March 2, 2008

The 4 Seasons–Pop’s Forgotten Men Until Jersey Boys!

March 2nd, 2008

The Sunday edition of the London Times states that it’s time to shine a light on the invisible men. Considering how many hits they accumulated in their prime – they are up there with John, Paul, George, Ringo and Elvis – the Four Seasons are as anonymous as any gang of backroom musicians. Frankie Valli needs no introduction, of course, though most people would be hard pushed to tell you anything about him, except that he sings in a falsetto and played Rusty Millio in The Sopranos. But can you name any other members of the long-running group? Probably not.

Which is one reason why the Broadway success of Jersey Boys came as such a surprise. There is nothing new about the concept of the jukebox musical – New York and the West End are awash with them, and any canny producer knows that the quickest route to a fortune is to bring together a loud band, a few dance routines and a stash of vintage pop singles. But who would have bet on a show about the Four Seasons taking the box office by storm? Surely the band were too anonymous to acquire a significant theatrical following?

Bob Gaudio believes that part of the strength of the show’s music lies in its artful blend of genres. “There are so many twists and turns in this music. That gives the story an edge. It’s not that it’s Sondheim, but it has what theatre needs now – and has needed for a while – and that’s energy.I hate to sound like we’re music mavens, but I think this show is setting the bar for musicals. And I don’t just mean catalogue shows. I think writers are going to look at creating music that has some twists and turns, that doesn’t stay in just one genre. I think the audience out there is thirsting for an eclectic evening of energy.”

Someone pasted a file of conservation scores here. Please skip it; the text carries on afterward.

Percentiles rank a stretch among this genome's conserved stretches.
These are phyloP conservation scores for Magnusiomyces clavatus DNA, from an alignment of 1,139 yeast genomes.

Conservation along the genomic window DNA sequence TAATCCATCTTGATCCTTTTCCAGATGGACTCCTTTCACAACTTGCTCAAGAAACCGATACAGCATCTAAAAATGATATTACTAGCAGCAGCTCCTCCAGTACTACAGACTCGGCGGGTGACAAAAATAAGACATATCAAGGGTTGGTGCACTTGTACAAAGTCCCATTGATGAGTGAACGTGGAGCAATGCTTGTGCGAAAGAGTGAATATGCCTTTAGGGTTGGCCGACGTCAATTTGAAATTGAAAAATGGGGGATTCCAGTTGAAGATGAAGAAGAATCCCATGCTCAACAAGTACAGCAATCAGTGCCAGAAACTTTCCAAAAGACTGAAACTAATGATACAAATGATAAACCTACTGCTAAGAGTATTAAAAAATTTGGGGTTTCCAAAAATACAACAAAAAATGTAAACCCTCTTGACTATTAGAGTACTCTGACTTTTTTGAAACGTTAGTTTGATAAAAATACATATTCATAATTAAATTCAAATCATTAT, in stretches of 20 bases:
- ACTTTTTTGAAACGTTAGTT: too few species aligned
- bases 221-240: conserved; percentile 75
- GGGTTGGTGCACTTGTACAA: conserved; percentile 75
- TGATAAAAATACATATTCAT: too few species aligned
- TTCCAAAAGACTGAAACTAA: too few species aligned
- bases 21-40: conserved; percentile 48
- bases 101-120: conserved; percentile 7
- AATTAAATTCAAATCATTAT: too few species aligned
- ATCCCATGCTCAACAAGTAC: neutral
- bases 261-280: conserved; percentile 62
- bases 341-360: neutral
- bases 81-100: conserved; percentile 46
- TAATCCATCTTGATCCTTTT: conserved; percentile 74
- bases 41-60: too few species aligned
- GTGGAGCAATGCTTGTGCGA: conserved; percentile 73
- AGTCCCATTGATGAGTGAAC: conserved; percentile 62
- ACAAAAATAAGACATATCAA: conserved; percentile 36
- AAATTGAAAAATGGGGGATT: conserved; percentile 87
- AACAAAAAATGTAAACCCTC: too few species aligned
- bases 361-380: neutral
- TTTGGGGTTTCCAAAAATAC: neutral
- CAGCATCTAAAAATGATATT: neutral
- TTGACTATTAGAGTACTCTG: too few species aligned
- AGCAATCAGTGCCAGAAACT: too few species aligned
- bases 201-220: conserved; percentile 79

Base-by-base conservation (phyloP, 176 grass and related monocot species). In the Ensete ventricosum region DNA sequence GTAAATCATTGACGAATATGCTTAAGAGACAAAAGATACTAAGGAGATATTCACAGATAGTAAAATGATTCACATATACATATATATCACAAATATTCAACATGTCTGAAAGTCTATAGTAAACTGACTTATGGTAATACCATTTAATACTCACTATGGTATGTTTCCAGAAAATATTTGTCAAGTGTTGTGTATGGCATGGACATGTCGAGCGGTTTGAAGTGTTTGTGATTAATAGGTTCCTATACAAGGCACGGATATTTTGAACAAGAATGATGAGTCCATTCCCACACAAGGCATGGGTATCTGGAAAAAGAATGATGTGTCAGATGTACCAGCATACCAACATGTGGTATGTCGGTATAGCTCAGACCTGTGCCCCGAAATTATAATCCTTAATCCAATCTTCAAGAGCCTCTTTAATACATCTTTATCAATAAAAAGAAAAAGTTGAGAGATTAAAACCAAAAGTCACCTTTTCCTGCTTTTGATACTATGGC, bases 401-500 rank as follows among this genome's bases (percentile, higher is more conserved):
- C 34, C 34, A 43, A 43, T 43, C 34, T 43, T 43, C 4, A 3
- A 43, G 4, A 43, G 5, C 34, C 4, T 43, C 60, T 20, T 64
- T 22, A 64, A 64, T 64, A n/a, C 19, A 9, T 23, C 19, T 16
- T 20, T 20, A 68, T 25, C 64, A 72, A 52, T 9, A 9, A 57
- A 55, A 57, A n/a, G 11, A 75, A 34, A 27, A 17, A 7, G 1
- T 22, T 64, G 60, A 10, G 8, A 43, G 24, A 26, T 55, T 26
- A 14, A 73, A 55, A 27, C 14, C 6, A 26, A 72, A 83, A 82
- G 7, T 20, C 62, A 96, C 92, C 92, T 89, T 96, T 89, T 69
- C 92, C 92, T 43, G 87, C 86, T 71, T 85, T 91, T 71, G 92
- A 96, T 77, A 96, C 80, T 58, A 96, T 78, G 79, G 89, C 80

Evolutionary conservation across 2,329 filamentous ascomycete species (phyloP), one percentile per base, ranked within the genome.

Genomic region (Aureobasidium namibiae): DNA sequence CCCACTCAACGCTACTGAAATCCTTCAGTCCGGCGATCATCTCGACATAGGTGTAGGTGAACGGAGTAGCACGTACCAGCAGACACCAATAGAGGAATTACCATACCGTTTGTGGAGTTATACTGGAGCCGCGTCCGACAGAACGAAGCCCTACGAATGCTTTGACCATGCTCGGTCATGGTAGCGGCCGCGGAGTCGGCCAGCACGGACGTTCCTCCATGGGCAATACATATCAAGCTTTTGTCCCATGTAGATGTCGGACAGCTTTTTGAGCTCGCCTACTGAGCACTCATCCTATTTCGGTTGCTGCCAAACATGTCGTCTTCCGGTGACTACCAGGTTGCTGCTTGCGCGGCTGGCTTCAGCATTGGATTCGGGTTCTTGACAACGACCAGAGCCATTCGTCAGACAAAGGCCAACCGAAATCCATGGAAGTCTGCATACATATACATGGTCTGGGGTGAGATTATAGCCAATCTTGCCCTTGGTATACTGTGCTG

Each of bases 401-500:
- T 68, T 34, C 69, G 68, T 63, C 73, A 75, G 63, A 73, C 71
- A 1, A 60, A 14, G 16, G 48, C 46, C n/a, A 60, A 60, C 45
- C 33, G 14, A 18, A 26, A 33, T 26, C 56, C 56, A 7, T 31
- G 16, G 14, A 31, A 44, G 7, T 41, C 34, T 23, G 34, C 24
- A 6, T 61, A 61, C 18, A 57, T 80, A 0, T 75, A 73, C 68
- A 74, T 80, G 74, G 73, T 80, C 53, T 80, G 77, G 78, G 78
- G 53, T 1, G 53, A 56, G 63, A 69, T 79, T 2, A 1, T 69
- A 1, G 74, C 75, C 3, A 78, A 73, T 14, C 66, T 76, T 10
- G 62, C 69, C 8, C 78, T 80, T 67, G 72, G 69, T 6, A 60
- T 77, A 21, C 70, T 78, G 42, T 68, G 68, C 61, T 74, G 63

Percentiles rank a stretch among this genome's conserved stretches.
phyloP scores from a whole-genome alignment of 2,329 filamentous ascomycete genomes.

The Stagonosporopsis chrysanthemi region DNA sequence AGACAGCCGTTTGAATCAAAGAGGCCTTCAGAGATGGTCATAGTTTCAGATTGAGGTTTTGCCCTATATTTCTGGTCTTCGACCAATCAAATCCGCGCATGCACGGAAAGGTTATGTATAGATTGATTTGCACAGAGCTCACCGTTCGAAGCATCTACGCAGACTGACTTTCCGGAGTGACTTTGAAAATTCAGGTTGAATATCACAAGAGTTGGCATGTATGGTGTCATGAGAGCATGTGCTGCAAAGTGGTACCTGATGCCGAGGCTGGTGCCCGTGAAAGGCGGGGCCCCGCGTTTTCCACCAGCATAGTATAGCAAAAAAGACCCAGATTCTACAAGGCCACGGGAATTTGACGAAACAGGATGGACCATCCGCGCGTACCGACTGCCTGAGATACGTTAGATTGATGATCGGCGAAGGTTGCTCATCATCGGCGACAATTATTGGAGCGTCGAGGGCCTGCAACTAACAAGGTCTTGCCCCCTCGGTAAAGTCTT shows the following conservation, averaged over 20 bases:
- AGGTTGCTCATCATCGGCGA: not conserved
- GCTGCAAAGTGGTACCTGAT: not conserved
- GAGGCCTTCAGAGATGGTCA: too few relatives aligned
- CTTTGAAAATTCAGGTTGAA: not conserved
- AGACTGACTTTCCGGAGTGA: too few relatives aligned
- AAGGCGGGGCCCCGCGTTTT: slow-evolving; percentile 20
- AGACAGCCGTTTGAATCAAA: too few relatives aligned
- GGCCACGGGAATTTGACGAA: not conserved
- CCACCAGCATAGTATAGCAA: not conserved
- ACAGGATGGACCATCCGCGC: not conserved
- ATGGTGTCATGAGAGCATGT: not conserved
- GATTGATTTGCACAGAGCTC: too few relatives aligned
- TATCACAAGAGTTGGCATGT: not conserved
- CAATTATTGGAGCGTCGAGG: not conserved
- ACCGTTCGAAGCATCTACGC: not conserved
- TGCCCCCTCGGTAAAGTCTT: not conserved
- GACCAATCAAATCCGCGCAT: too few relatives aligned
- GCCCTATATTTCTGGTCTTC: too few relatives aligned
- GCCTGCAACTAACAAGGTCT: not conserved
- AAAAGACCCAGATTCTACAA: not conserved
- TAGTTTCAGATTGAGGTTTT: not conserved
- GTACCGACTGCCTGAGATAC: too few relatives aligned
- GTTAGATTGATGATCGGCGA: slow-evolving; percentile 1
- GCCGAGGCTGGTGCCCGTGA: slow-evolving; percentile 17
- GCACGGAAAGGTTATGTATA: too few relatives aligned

1. I disagree with the premise that Frankie Valli and the Four Seasons are “Pop’s Forgotten Men” as the title suggests. Ignored perhaps, by what some think of as more “sophisticated” fans, but not forgotten. And I disagree that it is “revisionist” to suggest that FV4S material was equal to the Beatles and the Beach Boys. The Four Seasons had clear lyrics and foreground production (“Pity” says it all, “I talk plain and I act rough”.) style that spoke to not only the working class but to the upwardly mobile of society busy just trying to stay out of trouble and get ahead. Meanwhile the Beach Boys pretended to surf, and the Beatles went overboard with “experimenting” and politics. The later Beatles and Beach Boys lyrics were often difficult to interpret, but when the Four Seasons tried for deeper lyrical meaning, they were simply ignored by the “sophisticaled” fans.

    Comment by Ted Hammond — March 2, 2008 @ 5:11 pm

  2. I read both of the Times article. It seems from the couple of comments in both articles from people who watched the show this past weekend, everyone loved it. Two of the London Times readers’comments, says it all:
    “Saturday March 1st – matinee – packed house and standing ovation. Sensational show, thanks guys.
    Dave, London”
    “See it today! I am just *gobsmacked* it was the greatest show I have ever seen ! I grew up with these guys music…..The show is fantastic! Wonderful! I’m too shocked to talk! Fab,fab,fab
    Eileen, London”
    I’ve seen shows in the West End, and London audiences don’t give standing ovations or praise so easily!

    Comment by Ann — March 3, 2008 @ 7:31 pm